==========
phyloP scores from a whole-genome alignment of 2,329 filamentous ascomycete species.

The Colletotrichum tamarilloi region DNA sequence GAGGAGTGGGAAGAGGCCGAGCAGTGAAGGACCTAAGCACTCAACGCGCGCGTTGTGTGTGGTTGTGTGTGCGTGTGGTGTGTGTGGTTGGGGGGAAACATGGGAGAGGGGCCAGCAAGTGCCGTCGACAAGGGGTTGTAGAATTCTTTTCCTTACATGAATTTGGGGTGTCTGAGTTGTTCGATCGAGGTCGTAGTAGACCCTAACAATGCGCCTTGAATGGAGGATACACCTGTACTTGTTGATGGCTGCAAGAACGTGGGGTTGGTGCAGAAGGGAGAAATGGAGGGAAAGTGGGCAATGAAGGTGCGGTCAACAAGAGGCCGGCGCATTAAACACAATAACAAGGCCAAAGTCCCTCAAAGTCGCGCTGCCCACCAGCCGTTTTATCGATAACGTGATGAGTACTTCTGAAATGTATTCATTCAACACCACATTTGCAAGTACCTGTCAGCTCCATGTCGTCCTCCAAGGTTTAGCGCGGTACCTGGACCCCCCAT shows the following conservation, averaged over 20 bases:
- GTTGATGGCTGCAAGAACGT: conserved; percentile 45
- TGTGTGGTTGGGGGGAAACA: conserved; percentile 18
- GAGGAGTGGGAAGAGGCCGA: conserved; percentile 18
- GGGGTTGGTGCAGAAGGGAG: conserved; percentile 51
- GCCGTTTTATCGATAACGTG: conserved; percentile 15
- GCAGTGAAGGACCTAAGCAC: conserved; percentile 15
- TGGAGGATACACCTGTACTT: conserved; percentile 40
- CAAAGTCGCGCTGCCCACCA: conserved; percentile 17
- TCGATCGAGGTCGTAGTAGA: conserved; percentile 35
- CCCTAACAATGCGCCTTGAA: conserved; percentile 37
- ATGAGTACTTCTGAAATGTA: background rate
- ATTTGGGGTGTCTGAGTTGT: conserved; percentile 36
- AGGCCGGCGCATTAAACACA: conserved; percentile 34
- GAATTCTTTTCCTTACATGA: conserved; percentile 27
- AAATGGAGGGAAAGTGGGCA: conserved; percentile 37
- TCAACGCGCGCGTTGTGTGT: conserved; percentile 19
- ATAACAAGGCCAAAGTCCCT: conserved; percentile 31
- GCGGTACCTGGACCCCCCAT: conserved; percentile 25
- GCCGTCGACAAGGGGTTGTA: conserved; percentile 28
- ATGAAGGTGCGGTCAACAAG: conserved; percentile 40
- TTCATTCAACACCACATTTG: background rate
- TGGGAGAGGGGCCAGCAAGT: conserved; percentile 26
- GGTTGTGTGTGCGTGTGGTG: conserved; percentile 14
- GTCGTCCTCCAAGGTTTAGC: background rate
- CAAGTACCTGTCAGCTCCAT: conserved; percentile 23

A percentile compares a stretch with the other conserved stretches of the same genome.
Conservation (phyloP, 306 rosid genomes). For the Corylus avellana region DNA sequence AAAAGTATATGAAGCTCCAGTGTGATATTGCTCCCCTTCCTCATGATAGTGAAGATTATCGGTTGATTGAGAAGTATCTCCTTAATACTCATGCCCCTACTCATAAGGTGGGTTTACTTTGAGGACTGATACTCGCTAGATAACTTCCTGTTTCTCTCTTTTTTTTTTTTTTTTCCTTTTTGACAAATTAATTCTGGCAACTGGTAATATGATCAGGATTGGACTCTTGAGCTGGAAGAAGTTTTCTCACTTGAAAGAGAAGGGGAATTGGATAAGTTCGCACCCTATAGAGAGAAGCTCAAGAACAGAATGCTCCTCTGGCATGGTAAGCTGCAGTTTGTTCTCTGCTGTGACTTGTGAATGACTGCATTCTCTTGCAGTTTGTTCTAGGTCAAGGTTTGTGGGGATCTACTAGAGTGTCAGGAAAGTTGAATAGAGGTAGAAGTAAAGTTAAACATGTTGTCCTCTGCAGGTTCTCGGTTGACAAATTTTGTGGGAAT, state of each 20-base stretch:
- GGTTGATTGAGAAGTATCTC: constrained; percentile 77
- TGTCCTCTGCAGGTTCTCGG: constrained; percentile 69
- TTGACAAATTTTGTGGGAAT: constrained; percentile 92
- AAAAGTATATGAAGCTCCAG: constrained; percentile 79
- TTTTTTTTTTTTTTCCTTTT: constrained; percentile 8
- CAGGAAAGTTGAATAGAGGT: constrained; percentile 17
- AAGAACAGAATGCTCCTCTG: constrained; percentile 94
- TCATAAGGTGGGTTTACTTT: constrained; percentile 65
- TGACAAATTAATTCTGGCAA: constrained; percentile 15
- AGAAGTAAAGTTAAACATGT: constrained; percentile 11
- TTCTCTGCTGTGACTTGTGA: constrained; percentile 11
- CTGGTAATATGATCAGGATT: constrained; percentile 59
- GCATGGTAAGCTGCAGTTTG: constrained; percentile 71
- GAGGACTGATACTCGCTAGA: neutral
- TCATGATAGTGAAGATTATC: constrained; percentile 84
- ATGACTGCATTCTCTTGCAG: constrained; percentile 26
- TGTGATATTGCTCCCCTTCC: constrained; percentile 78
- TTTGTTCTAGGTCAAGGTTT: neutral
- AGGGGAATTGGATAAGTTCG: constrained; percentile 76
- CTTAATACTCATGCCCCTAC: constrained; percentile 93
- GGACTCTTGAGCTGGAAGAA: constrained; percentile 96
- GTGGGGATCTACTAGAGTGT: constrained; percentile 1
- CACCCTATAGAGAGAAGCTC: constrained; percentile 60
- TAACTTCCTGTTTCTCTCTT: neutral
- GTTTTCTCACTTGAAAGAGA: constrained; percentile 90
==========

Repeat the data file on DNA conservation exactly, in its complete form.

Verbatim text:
phyloP scores from a whole-genome alignment of 2,329 filamentous ascomycete species.

The Colletotrichum tamarilloi region DNA sequence GAGGAGTGGGAAGAGGCCGAGCAGTGAAGGACCTAAGCACTCAACGCGCGCGTTGTGTGTGGTTGTGTGTGCGTGTGGTGTGTGTGGTTGGGGGGAAACATGGGAGAGGGGCCAGCAAGTGCCGTCGACAAGGGGTTGTAGAATTCTTTTCCTTACATGAATTTGGGGTGTCTGAGTTGTTCGATCGAGGTCGTAGTAGACCCTAACAATGCGCCTTGAATGGAGGATACACCTGTACTTGTTGATGGCTGCAAGAACGTGGGGTTGGTGCAGAAGGGAGAAATGGAGGGAAAGTGGGCAATGAAGGTGCGGTCAACAAGAGGCCGGCGCATTAAACACAATAACAAGGCCAAAGTCCCTCAAAGTCGCGCTGCCCACCAGCCGTTTTATCGATAACGTGATGAGTACTTCTGAAATGTATTCATTCAACACCACATTTGCAAGTACCTGTCAGCTCCATGTCGTCCTCCAAGGTTTAGCGCGGTACCTGGACCCCCCAT shows the following conservation, averaged over 20 bases:
- GTTGATGGCTGCAAGAACGT: conserved; percentile 45
- TGTGTGGTTGGGGGGAAACA: conserved; percentile 18
- GAGGAGTGGGAAGAGGCCGA: conserved; percentile 18
- GGGGTTGGTGCAGAAGGGAG: conserved; percentile 51
- GCCGTTTTATCGATAACGTG: conserved; percentile 15
- GCAGTGAAGGACCTAAGCAC: conserved; percentile 15
- TGGAGGATACACCTGTACTT: conserved; percentile 40
- CAAAGTCGCGCTGCCCACCA: conserved; percentile 17
- TCGATCGAGGTCGTAGTAGA: conserved; percentile 35
- CCCTAACAATGCGCCTTGAA: conserved; percentile 37
- ATGAGTACTTCTGAAATGTA: background rate
- ATTTGGGGTGTCTGAGTTGT: conserved; percentile 36
- AGGCCGGCGCATTAAACACA: conserved; percentile 34
- GAATTCTTTTCCTTACATGA: conserved; percentile 27
- AAATGGAGGGAAAGTGGGCA: conserved; percentile 37
- TCAACGCGCGCGTTGTGTGT: conserved; percentile 19
- ATAACAAGGCCAAAGTCCCT: conserved; percentile 31
- GCGGTACCTGGACCCCCCAT: conserved; percentile 25
- GCCGTCGACAAGGGGTTGTA: conserved; percentile 28
- ATGAAGGTGCGGTCAACAAG: conserved; percentile 40
- TTCATTCAACACCACATTTG: background rate
- TGGGAGAGGGGCCAGCAAGT: conserved; percentile 26
- GGTTGTGTGTGCGTGTGGTG: conserved; percentile 14
- GTCGTCCTCCAAGGTTTAGC: background rate
- CAAGTACCTGTCAGCTCCAT: conserved; percentile 23

A percentile compares a stretch with the other conserved stretches of the same genome.
Conservation (phyloP, 306 rosid genomes). For the Corylus avellana region DNA sequence AAAAGTATATGAAGCTCCAGTGTGATATTGCTCCCCTTCCTCATGATAGTGAAGATTATCGGTTGATTGAGAAGTATCTCCTTAATACTCATGCCCCTACTCATAAGGTGGGTTTACTTTGAGGACTGATACTCGCTAGATAACTTCCTGTTTCTCTCTTTTTTTTTTTTTTTTCCTTTTTGACAAATTAATTCTGGCAACTGGTAATATGATCAGGATTGGACTCTTGAGCTGGAAGAAGTTTTCTCACTTGAAAGAGAAGGGGAATTGGATAAGTTCGCACCCTATAGAGAGAAGCTCAAGAACAGAATGCTCCTCTGGCATGGTAAGCTGCAGTTTGTTCTCTGCTGTGACTTGTGAATGACTGCATTCTCTTGCAGTTTGTTCTAGGTCAAGGTTTGTGGGGATCTACTAGAGTGTCAGGAAAGTTGAATAGAGGTAGAAGTAAAGTTAAACATGTTGTCCTCTGCAGGTTCTCGGTTGACAAATTTTGTGGGAAT, state of each 20-base stretch:
- GGTTGATTGAGAAGTATCTC: constrained; percentile 77
- TGTCCTCTGCAGGTTCTCGG: constrained; percentile 69
- TTGACAAATTTTGTGGGAAT: constrained; percentile 92
- AAAAGTATATGAAGCTCCAG: constrained; percentile 79
- TTTTTTTTTTTTTTCCTTTT: constrained; percentile 8
- CAGGAAAGTTGAATAGAGGT: constrained; percentile 17
- AAGAACAGAATGCTCCTCTG: constrained; percentile 94
- TCATAAGGTGGGTTTACTTT: constrained; percentile 65
- TGACAAATTAATTCTGGCAA: constrained; percentile 15
- AGAAGTAAAGTTAAACATGT: constrained; percentile 11
- TTCTCTGCTGTGACTTGTGA: constrained; percentile 11
- CTGGTAATATGATCAGGATT: constrained; percentile 59
- GCATGGTAAGCTGCAGTTTG: constrained; percentile 71
- GAGGACTGATACTCGCTAGA: neutral
- TCATGATAGTGAAGATTATC: constrained; percentile 84
- ATGACTGCATTCTCTTGCAG: constrained; percentile 26
- TGTGATATTGCTCCCCTTCC: constrained; percentile 78
- TTTGTTCTAGGTCAAGGTTT: neutral
- AGGGGAATTGGATAAGTTCG: constrained; percentile 76
- CTTAATACTCATGCCCCTAC: constrained; percentile 93
- GGACTCTTGAGCTGGAAGAA: constrained; percentile 96
- GTGGGGATCTACTAGAGTGT: constrained; percentile 1
- CACCCTATAGAGAGAAGCTC: constrained; percentile 60
- TAACTTCCTGTTTCTCTCTT: neutral
- GTTTTCTCACTTGAAAGAGA: constrained; percentile 90